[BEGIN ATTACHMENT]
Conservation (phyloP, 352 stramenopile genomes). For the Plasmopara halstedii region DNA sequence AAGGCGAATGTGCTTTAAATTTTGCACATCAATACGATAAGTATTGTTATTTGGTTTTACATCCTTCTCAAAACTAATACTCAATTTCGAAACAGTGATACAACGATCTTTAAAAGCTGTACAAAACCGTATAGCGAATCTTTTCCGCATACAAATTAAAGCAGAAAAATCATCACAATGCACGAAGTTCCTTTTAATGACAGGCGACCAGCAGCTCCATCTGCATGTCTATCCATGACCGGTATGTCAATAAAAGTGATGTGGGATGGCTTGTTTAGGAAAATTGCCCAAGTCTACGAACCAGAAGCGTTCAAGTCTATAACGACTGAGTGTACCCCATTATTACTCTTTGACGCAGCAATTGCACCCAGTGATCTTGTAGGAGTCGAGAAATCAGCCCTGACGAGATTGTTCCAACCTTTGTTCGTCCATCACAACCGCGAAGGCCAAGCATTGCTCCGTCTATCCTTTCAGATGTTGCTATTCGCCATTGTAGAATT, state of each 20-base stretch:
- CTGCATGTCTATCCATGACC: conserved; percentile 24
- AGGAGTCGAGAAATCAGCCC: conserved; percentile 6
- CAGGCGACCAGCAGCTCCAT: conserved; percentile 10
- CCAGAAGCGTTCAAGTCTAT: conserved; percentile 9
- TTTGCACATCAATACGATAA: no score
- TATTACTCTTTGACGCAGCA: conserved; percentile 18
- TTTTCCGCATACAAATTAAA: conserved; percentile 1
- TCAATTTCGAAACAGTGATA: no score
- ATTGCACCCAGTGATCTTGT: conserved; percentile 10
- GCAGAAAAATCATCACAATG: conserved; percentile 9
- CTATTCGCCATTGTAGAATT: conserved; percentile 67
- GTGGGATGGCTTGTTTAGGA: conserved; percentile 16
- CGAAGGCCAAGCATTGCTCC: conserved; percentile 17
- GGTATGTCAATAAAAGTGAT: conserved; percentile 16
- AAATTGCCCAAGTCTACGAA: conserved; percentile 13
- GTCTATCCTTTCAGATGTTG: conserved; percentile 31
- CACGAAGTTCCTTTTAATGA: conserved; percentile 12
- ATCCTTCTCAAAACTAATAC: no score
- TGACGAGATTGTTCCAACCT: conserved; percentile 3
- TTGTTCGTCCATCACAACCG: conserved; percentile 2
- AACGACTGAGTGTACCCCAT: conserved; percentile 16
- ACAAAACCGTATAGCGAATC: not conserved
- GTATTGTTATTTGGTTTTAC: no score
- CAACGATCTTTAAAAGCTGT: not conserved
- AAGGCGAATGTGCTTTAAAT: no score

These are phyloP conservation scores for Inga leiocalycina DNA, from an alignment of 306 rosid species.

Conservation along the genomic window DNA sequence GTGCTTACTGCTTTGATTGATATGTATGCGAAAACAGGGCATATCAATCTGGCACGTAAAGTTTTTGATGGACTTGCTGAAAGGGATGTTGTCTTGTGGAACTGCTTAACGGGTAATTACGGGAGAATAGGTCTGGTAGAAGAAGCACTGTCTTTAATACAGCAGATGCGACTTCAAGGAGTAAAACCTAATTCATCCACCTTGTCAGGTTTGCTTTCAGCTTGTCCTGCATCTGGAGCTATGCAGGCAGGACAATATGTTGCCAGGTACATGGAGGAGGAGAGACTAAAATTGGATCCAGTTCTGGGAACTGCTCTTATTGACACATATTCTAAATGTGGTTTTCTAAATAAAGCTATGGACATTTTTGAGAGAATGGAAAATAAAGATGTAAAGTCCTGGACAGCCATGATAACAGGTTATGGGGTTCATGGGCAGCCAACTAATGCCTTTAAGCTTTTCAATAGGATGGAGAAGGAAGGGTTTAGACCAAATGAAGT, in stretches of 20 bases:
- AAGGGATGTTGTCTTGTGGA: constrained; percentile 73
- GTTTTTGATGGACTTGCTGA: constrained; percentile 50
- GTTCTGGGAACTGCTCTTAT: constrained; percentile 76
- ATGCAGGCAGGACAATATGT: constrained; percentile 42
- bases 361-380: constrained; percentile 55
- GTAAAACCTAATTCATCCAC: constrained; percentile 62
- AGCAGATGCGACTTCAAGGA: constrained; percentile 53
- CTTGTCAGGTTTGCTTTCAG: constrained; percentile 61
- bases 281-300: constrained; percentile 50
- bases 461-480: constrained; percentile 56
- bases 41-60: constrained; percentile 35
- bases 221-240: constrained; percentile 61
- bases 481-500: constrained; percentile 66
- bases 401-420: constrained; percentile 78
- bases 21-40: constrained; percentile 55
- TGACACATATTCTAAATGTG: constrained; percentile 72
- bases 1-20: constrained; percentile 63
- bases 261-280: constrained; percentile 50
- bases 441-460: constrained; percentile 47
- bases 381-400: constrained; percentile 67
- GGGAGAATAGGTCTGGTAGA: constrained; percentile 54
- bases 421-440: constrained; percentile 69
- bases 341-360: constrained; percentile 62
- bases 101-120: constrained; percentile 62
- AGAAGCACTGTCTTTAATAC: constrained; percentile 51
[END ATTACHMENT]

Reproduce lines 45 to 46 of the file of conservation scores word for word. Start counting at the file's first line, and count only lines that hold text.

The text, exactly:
- bases 1-20: constrained; percentile 63
- bases 261-280: constrained; percentile 50